Elk also wants to see people respond to sexual assault by “building support networks and systems of friends and family” who will focus their efforts on helping the victims they know, instead of convicting perpetrators. “Literally, just asking victims, what would you like to do?”
In some communities, survivor support networks are set up so that people can try to find support or protection outside of the courts. In Philadelphia, members of the Philly Survivor Support Collective work with people who’ve been sexually assaulted to help them figure out what they want, like safety or money for therapy, and how the community can rally to help make that happen.
Then there’s the task of rehabilitating perpetrators of violence. It’s difficult and emotionally draining, but it works.
Canada, for example, has a world-renowned program called Circles of Support and Accountability (CoSA), which provides group counselling for sex offenders and keeps an eye on the offenders in the community, to make sure they don’t reoffend. The program has been emulated in countries around the world, like South Korea and the United Kingdom, but funding for the program was severely cut under the Harper government. Existing research shows that offenders in CoSA are 80 percent less likely to reoffend than those outside the program.
Work like this is often referred to as “restorative justice”: a system that works to repair the harm done and prevent it from reoccuring, rather than just punishing the people who caused it. There’s an idea that this kind of approach is soft on crime—letting perpetrators get away with something heinous.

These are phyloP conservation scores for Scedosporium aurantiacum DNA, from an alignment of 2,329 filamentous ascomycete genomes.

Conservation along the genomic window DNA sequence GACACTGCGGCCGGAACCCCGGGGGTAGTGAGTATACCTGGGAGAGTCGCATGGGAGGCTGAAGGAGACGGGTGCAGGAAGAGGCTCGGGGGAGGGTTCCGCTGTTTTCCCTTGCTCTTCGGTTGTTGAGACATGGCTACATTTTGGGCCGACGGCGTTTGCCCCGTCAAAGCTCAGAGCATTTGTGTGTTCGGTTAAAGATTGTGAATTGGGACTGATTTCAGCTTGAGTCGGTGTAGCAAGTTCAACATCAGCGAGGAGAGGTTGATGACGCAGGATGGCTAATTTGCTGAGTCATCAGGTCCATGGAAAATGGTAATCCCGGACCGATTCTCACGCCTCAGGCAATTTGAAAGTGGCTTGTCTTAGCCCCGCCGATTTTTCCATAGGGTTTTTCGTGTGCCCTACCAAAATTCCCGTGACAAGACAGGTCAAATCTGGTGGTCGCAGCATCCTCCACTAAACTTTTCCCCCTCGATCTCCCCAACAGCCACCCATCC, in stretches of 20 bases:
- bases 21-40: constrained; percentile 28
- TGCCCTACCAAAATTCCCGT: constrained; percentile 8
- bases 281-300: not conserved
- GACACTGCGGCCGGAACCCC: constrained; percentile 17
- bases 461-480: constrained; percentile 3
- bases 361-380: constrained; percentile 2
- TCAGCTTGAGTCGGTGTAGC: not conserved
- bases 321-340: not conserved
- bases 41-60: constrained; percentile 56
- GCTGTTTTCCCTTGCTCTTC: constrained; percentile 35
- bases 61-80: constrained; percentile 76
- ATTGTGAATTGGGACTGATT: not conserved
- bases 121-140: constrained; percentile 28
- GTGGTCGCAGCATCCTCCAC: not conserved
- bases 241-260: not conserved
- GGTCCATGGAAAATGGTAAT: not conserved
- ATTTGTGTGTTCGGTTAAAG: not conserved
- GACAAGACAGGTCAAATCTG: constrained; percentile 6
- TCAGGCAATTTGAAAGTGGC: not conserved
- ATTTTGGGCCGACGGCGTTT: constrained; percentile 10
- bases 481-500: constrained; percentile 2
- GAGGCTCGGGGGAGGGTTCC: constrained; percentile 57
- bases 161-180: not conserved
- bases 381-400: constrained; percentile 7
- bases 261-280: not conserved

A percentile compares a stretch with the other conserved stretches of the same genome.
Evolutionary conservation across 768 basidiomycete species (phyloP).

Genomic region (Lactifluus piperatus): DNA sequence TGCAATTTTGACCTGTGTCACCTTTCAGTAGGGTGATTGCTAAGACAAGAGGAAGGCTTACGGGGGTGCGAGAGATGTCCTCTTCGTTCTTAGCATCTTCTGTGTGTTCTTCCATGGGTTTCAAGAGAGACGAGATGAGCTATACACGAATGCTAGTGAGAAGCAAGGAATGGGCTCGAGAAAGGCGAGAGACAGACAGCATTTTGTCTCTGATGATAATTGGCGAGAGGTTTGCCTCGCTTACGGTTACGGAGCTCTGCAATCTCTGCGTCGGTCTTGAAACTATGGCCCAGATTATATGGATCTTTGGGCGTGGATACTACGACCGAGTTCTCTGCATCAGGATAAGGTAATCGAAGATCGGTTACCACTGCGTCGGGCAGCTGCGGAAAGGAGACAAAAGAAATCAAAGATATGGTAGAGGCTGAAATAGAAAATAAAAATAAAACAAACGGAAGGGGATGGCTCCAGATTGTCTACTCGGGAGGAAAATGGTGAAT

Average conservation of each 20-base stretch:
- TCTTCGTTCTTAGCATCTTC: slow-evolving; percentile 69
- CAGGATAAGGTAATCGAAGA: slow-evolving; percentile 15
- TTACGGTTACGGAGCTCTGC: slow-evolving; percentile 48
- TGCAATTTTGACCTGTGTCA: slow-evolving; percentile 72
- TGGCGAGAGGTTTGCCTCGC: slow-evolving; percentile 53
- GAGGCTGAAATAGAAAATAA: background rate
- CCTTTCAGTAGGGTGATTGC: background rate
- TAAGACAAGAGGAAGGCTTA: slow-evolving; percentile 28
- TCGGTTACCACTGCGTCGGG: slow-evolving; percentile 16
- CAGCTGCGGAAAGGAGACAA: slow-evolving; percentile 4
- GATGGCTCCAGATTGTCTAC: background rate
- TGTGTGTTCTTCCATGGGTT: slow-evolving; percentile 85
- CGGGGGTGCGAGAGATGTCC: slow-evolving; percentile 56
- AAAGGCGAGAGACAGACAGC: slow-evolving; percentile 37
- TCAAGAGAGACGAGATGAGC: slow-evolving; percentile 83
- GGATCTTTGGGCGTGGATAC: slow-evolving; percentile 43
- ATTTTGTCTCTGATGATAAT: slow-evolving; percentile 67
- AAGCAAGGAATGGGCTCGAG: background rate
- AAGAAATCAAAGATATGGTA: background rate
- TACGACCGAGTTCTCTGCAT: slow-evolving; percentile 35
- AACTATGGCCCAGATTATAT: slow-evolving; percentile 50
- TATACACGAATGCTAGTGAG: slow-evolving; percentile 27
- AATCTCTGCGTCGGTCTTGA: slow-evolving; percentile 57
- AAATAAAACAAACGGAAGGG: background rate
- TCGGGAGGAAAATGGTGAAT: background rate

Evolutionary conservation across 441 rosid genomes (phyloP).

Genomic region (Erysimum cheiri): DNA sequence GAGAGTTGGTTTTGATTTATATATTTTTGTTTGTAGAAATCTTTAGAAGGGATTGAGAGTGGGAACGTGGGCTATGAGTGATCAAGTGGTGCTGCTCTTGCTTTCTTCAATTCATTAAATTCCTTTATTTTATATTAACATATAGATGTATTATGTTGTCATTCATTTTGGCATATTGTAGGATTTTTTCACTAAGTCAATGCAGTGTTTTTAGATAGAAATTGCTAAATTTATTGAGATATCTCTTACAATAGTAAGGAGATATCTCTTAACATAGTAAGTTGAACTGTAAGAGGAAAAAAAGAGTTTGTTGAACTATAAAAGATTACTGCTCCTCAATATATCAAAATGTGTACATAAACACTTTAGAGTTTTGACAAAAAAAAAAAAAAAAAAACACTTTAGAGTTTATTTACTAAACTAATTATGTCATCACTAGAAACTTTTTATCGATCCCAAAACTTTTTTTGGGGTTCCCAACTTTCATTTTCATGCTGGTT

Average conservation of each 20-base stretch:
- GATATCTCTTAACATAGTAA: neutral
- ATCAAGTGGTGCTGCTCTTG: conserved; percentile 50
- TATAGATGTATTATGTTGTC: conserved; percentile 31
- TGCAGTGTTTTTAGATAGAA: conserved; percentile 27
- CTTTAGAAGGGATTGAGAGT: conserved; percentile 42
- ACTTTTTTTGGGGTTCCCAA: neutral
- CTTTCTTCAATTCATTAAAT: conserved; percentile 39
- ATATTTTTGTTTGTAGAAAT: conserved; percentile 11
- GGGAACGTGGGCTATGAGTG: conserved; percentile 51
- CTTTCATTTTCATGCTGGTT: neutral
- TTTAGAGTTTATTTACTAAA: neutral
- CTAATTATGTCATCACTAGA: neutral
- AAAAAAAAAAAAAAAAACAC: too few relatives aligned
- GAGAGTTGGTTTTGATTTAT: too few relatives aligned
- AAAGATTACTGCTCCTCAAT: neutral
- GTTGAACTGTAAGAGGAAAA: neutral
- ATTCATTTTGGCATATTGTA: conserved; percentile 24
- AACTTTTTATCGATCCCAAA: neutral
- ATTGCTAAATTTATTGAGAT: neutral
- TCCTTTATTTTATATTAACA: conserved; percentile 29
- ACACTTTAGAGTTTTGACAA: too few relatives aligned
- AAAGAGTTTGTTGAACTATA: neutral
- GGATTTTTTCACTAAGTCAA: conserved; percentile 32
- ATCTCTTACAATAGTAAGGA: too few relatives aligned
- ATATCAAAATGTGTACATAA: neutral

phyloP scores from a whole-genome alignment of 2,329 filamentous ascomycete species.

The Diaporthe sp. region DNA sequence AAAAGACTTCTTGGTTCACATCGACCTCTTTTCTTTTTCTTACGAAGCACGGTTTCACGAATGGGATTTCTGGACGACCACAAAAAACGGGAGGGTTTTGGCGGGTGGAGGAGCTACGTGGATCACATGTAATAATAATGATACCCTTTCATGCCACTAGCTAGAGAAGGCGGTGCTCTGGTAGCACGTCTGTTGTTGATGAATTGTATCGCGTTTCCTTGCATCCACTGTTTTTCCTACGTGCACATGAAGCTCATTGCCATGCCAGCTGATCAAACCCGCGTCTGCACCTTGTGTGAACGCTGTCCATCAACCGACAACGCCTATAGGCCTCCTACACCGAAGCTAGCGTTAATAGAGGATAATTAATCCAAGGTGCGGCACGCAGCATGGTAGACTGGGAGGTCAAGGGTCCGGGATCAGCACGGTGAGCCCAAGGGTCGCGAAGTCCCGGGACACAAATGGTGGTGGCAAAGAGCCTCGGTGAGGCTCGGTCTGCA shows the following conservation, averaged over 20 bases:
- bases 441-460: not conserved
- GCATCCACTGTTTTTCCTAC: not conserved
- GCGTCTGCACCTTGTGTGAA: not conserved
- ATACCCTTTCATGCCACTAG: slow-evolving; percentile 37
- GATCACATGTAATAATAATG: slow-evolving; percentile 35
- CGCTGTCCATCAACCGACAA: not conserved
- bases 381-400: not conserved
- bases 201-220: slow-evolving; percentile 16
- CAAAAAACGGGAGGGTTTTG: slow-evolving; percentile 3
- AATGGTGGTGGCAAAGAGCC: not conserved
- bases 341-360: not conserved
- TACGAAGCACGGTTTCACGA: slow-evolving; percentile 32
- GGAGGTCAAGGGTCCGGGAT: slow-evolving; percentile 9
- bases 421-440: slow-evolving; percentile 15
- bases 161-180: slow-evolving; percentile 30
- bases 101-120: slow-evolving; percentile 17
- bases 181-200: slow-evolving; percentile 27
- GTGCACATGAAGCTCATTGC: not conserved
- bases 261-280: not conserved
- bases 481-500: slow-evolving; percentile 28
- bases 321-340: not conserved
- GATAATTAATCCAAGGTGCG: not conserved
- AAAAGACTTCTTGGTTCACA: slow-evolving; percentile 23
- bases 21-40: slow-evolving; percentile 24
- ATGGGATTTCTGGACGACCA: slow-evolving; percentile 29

Whynacht says that’s a myth.
“I have worked with men and women in prison who have spent years on suicide watch after coming to terms with how they have harmed their victims. After they accepted and acknowledged the harm they have done, they were in tremendous pain,” she writes. “Putting someone on a ‘time out’ in a cell for three years is letting them get away with it. It doesn’t hold them accountable to the actual harm.”
And it doesn’t protect future victims: “If we want to repair the damage done, we must fund programs that help [offenders] heal and address their own wounds. We must resource programs for men that teach different forms of masculinity so that they can be accountable for their actions … Sexual assault is pathological.”
Ghomeshi’s acquittal leaves the lingering question of whether carceral feminism itself—the move to achieve gender equality, security, or fairness for sexual assault survivors through courts and prison lockdowns—must now go to trial. Because a lot of times it looks like that movement hurts more than it helps. It hurts survivors, left deciding whether or not to subject themselves to public scrutiny. It hurts perpetrators of violence, who continue their lives without the kind of real accountability that makes a person become whole. And it hurts the rest of us. Because while for the witnesses, Ghomeshi and their respective families, this trial was deeply personal, for spectators this was a public show—state-sponsored theatre giving many people the impression that if they are sexually assaulted, it won’t be taken seriously.
Perhaps, then, it’s time for us to consider something entirely different.